5 Ways to Enjoy New Year's Eve, Even If You're a New Year's Eve Hater

Hating New Year's Eve is understandable. Like Halloween — probably my favorite holiday and also the most routinely horrible night of my year — the pressure to Have A Good Time or Do Something Special on New Year's can create unrealistic expectations and stir resentment, even in those who aren't generally neurotic types. Plus, a lot of things about the night are objectively awful: Crowded bars, overpriced party packages, a lack of available taxis, the sadness of watching drunk women try to walk in really high heels.

But New Year's Eve doesn't have to be the worst, really. "The difference is being honest with yourself," clinical psychologist Josh Klapow told the Los Angeles Times. Hit the biggest parties or bars if you will, but "if you aren't being true to yourself, you're just setting yourself up for disappointment." In other words, if you hate drunks, dresses, or champagne most of the year, don't pretend like you're suddenly gonna find them charming come December 31. Here are a few other suggestions for having a not-terrible New Year's night.

1. Aim low no matter what

My preferred method for coping with New Year's Eve is to be very zen about it: No attachments, no expectations. I try to make the most appealing plans I can and then prepare for a perfectly ordinary night. Expect frustration or boredom, and you'll find them; expect the Best Night Ever and you'll be disappointed. So just have an open mind about the evening. If anything mildly entertaining or exciting happens, the night will have wildly exceeded your expectations.

2. Embrace your decision about the drink package

One of the most tirelessly loathsome aspects of New Year's Eve is the overpriced party packages that a lot of places require you to purchase. Maybe "all you can drink" in well drinks is, like, one. But sometimes all your friends are doing it, or the place you really want to go requires it. In these cases, the best thing to do is make a decision and then embrace it wholeheartedly. If you decide against it, don't let friends make you feel guilty about opting out. If you decide to pay, don't dwell on it. That's a surefire way to kill your fun for the night.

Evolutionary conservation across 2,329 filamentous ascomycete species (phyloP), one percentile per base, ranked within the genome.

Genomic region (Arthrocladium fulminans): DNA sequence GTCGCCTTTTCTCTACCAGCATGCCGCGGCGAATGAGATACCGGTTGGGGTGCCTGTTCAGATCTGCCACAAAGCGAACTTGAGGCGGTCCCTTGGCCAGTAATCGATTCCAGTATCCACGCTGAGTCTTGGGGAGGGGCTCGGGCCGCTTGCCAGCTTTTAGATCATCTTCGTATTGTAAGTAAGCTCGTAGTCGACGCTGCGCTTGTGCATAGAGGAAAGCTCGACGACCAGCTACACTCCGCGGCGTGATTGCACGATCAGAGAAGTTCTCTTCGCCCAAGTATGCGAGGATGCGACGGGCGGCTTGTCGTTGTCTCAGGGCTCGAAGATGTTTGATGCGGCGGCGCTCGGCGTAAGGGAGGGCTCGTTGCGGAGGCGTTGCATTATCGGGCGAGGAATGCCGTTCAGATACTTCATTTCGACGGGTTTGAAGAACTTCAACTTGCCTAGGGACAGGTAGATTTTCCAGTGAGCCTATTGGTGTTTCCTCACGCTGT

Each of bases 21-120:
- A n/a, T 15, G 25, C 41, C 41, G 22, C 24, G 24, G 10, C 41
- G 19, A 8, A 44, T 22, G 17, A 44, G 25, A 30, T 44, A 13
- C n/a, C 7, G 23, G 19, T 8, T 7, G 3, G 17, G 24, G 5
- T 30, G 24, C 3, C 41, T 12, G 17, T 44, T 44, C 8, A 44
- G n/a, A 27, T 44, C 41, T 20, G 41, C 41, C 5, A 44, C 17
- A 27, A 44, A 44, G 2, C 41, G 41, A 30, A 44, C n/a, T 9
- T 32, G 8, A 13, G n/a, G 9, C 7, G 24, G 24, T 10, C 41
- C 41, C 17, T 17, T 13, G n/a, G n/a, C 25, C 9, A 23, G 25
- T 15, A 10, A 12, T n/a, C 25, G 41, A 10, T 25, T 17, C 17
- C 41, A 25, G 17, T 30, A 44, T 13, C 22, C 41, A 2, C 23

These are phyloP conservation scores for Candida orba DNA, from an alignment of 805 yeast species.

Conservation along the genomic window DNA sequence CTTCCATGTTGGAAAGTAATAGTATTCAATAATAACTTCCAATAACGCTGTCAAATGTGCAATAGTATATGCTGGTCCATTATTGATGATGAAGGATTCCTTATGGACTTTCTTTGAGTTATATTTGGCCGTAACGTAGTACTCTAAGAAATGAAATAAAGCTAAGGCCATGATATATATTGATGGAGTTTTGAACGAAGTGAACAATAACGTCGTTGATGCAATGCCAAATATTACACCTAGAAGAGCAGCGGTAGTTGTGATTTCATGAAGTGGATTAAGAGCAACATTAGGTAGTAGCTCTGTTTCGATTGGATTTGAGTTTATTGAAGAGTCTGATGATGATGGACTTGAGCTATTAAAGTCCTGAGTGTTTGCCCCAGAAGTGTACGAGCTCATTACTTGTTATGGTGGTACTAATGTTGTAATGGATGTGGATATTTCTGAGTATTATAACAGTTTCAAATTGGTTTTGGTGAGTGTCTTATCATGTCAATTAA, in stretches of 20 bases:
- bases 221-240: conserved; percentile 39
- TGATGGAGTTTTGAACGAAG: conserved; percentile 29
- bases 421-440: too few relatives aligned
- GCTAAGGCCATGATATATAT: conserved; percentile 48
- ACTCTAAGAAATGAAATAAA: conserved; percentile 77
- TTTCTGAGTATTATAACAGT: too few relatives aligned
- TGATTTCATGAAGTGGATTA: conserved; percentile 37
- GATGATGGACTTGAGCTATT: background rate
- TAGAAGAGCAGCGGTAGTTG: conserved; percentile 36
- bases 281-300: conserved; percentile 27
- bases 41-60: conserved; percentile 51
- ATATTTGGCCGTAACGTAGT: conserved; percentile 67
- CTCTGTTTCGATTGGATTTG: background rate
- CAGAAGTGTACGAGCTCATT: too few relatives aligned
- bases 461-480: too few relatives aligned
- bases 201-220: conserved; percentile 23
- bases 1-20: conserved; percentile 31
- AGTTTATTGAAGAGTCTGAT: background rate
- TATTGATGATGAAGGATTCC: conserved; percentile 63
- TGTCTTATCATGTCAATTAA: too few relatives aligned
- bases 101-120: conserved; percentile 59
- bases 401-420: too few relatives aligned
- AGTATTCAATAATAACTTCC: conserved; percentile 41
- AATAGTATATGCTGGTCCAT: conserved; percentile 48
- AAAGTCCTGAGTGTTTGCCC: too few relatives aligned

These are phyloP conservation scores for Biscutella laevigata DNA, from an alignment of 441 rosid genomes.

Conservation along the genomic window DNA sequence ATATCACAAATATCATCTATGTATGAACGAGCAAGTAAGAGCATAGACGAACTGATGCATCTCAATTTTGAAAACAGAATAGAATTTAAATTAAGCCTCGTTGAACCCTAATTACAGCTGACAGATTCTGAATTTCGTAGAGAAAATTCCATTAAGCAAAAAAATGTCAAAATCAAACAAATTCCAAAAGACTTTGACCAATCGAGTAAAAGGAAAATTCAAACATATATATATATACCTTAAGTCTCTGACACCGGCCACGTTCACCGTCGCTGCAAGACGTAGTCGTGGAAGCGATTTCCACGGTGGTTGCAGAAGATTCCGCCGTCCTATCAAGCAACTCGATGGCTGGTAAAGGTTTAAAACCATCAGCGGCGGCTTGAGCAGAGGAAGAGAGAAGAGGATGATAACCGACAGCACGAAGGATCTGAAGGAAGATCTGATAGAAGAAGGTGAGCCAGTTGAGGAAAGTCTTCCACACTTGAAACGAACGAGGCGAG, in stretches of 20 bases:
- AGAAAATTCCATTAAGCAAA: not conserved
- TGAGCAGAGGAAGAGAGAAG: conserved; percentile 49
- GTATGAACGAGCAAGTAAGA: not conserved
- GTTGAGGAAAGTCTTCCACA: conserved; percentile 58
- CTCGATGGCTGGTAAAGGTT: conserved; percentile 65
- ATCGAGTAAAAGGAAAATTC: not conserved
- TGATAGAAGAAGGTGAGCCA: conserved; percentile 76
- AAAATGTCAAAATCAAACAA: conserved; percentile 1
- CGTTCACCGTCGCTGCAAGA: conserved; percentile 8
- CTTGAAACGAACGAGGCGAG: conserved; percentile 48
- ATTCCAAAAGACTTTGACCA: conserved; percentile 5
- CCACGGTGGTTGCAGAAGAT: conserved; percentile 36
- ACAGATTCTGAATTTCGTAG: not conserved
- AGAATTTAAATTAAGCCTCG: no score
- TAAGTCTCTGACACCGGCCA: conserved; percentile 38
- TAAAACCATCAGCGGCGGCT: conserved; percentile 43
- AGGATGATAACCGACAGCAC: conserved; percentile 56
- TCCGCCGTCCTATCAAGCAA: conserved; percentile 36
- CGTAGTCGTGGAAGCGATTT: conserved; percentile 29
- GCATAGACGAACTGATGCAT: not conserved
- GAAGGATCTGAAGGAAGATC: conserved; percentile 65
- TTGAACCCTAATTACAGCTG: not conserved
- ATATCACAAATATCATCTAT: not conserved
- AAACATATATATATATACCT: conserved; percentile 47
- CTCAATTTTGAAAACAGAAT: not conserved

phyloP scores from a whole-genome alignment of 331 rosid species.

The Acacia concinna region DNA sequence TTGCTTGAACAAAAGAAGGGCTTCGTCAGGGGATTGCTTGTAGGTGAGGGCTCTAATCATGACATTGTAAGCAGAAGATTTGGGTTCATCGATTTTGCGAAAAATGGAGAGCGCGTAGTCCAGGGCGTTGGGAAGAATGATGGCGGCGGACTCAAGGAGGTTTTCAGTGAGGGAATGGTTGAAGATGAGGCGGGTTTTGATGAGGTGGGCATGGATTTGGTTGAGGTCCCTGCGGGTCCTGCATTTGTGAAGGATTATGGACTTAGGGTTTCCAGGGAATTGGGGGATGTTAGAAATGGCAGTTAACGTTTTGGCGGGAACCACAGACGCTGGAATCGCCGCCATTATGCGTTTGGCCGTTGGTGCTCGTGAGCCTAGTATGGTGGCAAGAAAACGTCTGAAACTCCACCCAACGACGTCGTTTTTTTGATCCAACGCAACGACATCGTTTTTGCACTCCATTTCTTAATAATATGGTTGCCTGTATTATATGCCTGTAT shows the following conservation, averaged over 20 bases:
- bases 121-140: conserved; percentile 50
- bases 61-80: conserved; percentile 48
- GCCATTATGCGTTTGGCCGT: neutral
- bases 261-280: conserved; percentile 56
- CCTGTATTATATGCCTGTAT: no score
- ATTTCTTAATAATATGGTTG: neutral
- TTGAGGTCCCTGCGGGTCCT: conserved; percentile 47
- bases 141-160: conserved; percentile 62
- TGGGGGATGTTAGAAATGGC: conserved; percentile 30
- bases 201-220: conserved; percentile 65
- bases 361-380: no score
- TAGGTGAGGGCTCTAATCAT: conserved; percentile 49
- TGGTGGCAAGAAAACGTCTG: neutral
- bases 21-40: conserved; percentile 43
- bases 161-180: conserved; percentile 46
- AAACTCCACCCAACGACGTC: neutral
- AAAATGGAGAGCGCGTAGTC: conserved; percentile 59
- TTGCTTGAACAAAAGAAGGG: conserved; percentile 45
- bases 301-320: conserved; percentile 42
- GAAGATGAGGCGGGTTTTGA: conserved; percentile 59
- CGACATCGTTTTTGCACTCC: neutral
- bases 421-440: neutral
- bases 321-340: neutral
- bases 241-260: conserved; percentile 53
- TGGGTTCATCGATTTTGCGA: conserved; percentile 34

3. Hit up a dive bar

You know who aren't fans of forced drink packages and sparkly headgear? Old men. For a chill, cheap New Year's Eve, just grab some friends and hit up your local dive/neighborhood bar. Bonus: You can wear whatever the heck you want, and they might even set out free cheese doodles.

4. Hit up midnight yoga

Commit to a chill night that's guaranteed to leave you feeling better than champagne and bar food will come January 1. Rebecca Tracey, who has been midnight yoga-ing four new years in a row now, says New Year's Eve yoga "lets you have a little internal reflection on the year ahead, while surrounded by a sweaty room full of other people (read: you won’t feel like a total loner, like you would sitting at home eating Doritos and “accidentally” flipping past the channel showing the countdown, pretending not to care).

5. Stay home

Step 1: Invite some friends over. Step 2: Stock up on champagne, pigs in a blanket, and kale chips. Step 3: So many possibilities. Uncaged suggests anti vision-boarding with friends on New Year's eve:

Doesn't that sound like fun? You could also: watch New Year's movies (I recommend 200 Cigarettes); try to get a buzz off cough syrup, like my friends and I did circa New Year's 1998 (though I don't recommend this); or dress in weird headgear and have a dance party to Animal Collective, like we did circa 2009 (this I definitely recommend, though it'll probably be less embarrassing for all future parties involved if you don't film it).

Or, you know, just hang out. Friends, food, and drinks are really all you need, no?

Image: Beautydart.wordpress.com